4. Lubricate It
Steelcase Leap chairs just have a few moving parts, but they are all super important. A squeak here or a rough turn there will decrease the chair’s value and make it feel a lot older and worn.
Before you lube up a Steelcase Leap chair, you need to remove the pads for easier access. You can unscrew them and slip them off the frame of the chair.
The tracks under the seat of the chair tend to create a lot of friction if not well-maintained, so they should be lubricated. You can use WD-40 for this. Use the lubricant in moderation. The chair should not be wet with the substance.
You can also lubricate the sides of the seat that connect to the bottom of the armrest and around the swivel if it’s getting a little rusty or difficult to turn.
5. Replace the Lumbar Support
The Steelcase Leap lumbar support system is one of the biggest reasons why people invest in the chair. It makes sitting for long periods comfortable and takes pressure and tension off the lower back and sitting bones.
Unfortunately, the lumbar support system can wear out, not giving the proper support you need after a while. But don’t worry, this isn’t a reason to sell or throw the chair away.
Changing the lumbar support system is simple and a great way to refresh your Steelcase Leap.
The lumbar support is tucked behind the back cushion of the chair. To access it, reach behind the cushion back and unhook the support. Do this on both sides. Afterward, you will be able to slide the lumbar support panel out.
To put the new lumbar support system in, slide the panel between the cushion and the chair’s back, making sure the handles are facing out. Secure it where the middle of your lower back hits.
Keep in mind that you may not even need to change the lumbar support system in the chair. If you find that it’s not serving you properly, it might just need to be adjusted. Everybody’s back is different and if you’re a little taller or shorter, the lumbar support system may need to be removed.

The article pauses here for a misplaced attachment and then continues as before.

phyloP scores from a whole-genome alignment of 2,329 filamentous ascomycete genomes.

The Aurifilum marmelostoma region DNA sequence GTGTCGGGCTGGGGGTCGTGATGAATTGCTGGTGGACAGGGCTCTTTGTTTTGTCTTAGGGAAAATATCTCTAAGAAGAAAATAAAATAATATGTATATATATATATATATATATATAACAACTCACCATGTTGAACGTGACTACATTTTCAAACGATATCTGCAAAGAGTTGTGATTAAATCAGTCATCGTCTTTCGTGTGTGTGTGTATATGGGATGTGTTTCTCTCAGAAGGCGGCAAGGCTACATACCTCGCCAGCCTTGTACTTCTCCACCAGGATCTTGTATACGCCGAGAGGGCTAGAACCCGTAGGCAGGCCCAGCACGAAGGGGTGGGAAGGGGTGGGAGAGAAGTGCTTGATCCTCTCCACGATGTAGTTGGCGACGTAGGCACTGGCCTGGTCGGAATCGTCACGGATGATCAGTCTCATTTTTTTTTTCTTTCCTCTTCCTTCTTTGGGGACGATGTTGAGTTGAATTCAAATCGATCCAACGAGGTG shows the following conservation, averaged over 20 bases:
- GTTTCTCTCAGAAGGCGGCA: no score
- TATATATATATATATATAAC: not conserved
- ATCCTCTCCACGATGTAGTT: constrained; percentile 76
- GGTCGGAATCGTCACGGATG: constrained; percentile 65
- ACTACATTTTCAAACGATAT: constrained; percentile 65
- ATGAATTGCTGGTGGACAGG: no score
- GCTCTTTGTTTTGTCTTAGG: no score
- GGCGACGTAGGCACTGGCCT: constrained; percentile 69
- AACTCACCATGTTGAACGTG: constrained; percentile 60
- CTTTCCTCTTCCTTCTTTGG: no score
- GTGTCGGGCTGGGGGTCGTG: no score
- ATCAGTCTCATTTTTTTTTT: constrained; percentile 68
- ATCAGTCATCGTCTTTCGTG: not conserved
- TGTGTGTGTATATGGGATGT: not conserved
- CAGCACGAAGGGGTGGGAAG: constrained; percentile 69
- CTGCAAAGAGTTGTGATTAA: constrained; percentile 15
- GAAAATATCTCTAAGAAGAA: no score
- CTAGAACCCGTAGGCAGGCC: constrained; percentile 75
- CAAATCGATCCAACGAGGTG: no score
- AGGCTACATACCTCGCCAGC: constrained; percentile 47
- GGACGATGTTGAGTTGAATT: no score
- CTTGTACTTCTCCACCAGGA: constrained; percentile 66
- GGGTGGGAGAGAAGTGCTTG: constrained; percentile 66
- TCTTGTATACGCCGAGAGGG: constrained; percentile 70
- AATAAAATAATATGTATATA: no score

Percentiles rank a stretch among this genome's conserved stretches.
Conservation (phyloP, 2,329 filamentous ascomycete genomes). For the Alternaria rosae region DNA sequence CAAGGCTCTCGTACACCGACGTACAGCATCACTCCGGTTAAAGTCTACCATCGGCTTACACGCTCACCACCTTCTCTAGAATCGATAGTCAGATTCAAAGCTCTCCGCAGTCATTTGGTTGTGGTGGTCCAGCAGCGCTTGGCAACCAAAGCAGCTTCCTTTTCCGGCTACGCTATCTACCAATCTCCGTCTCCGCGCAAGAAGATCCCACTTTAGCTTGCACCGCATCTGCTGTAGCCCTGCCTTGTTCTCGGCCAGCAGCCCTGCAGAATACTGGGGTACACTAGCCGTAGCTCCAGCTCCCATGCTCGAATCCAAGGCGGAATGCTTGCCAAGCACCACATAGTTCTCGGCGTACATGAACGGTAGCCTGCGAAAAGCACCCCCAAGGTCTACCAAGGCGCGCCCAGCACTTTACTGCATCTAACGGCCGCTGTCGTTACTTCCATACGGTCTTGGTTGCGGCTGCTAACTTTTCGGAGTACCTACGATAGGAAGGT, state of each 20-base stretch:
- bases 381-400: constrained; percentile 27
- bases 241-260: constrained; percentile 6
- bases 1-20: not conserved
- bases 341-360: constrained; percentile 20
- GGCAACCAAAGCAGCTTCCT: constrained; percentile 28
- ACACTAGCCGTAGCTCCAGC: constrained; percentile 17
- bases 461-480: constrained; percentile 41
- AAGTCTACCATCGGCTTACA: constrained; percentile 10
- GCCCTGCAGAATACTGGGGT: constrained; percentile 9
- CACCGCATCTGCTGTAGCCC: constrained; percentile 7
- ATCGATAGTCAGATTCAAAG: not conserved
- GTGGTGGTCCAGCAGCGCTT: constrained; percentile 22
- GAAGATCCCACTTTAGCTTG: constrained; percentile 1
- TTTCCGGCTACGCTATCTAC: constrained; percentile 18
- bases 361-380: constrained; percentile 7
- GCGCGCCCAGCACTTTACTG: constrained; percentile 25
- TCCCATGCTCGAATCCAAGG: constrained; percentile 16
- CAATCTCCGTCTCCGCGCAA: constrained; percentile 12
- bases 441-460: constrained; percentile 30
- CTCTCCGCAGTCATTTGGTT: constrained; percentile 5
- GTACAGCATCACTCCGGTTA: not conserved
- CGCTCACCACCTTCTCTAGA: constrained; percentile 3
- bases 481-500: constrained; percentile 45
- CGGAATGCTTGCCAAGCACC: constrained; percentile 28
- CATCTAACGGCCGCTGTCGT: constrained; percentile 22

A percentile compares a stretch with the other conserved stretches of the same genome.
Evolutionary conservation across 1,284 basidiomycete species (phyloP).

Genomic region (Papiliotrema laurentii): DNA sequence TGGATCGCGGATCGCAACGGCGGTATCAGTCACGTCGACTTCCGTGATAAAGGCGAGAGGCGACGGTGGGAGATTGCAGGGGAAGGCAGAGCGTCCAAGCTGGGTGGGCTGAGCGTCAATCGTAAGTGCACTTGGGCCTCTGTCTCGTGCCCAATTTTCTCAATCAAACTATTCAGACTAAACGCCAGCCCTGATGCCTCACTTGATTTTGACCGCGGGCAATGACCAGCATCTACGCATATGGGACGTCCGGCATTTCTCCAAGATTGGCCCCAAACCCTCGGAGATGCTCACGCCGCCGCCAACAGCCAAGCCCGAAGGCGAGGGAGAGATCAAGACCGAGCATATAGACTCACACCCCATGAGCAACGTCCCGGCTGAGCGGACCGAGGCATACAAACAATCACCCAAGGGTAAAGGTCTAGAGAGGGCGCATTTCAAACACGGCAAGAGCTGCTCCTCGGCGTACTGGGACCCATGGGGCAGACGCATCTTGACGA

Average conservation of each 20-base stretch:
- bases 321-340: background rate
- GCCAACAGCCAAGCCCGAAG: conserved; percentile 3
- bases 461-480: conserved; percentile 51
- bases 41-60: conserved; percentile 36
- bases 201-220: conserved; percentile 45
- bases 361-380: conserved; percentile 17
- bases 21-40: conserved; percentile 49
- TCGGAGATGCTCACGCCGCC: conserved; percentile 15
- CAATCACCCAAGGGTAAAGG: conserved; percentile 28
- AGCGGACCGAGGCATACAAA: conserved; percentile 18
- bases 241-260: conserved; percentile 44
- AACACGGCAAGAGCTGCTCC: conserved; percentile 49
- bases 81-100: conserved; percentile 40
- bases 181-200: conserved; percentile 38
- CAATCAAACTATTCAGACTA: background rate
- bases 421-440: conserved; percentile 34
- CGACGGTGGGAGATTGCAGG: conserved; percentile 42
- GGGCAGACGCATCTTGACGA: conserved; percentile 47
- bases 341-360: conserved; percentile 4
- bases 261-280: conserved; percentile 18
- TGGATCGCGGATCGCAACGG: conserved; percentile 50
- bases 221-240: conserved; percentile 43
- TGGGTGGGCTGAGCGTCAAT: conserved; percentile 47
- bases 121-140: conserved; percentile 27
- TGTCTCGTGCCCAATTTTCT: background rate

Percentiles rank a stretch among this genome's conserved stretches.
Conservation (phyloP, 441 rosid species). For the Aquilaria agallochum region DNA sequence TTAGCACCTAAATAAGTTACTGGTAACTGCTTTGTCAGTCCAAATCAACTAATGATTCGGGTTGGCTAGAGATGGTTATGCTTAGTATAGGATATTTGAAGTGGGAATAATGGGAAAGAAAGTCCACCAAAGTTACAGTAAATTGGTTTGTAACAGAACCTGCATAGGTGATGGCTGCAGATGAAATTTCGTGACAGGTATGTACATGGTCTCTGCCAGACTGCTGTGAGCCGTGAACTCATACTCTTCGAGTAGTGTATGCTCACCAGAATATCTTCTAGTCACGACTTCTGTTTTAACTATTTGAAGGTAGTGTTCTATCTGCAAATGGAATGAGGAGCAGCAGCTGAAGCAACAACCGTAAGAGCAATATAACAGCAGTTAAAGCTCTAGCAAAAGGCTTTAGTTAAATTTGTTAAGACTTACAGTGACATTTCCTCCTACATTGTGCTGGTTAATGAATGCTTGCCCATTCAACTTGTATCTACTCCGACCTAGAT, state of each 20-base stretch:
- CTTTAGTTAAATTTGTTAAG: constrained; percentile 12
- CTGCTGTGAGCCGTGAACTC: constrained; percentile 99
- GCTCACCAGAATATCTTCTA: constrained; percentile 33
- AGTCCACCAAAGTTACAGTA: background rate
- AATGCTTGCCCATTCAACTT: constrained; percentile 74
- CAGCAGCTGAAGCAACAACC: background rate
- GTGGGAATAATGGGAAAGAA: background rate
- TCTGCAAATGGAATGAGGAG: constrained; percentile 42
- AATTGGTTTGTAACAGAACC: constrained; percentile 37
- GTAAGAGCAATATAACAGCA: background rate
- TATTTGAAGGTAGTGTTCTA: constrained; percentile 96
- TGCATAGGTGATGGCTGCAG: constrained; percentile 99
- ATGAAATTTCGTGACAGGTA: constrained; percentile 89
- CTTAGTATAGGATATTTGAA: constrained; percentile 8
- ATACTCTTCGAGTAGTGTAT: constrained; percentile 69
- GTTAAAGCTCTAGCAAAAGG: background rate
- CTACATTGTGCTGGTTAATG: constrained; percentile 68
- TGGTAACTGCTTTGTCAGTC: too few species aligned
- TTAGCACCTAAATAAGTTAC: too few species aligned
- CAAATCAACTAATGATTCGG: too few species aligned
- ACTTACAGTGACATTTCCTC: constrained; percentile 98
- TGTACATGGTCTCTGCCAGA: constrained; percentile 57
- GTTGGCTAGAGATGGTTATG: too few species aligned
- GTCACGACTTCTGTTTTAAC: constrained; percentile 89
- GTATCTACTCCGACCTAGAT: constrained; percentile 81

Be sure to watch the video linked above if you need a visual.
6. Replace Gas Cylinder
A Steelcase Leap will not move up and down smoothly without a well-functioning gas cylinder, so if your chair is a little old, the gas cylinder might need to be changed. Replacing smaller parts like this is a lot more economical and environmentally friendly than buying a new chair.
You will need a pipe wrench to replace the part, so be wary of that before attempting the replacement.
Use the wrench to turn the cylinder and base off the seat of the chair. Once it’s removed, use a rubber matter to hit the cylinder out from the center of the base. This may take a little force.
Once the old cylinder is fully removed, put the new one in the base, set the chair on top, and push it into place.
Changing the cylinder will give your chair a much more fluid feel.
There are lots of ways to maintain and rejuvenate your Steelcase Leap chair. Replacing small parts and giving it a clean now and then may sound like a lot to do for an office chair but bring tremendous benefits.
It’s a lot more affordable and convenient to make small adjustments throughout the years than find yourself sitting on a dilapidated chair that needs replacing simply because you didn’t put the time in to take care of it.
Also if you’re just going to choose one way to maintain your chair, we recommend cleaning it regularly. This will keep it looking new and happy. Plus, no one likes a dirty office chair.
Do you own a Steelcase Leap chair? How do you take care of it? Have you replaced any parts yet and if so, has that made a big difference in how the chair feels and functions?
We’d love to know about your experiences and thoughts in the comments below!
Good luck taking care of your Steelcase Leap chair! We know it will thank you!
My name is Vance, and I am the owner of To Ergonomics. Our mission is to improve your workflow by helping you create a supportive and welcoming environment. We hope that you’ll find what you’re looking for while you’re here.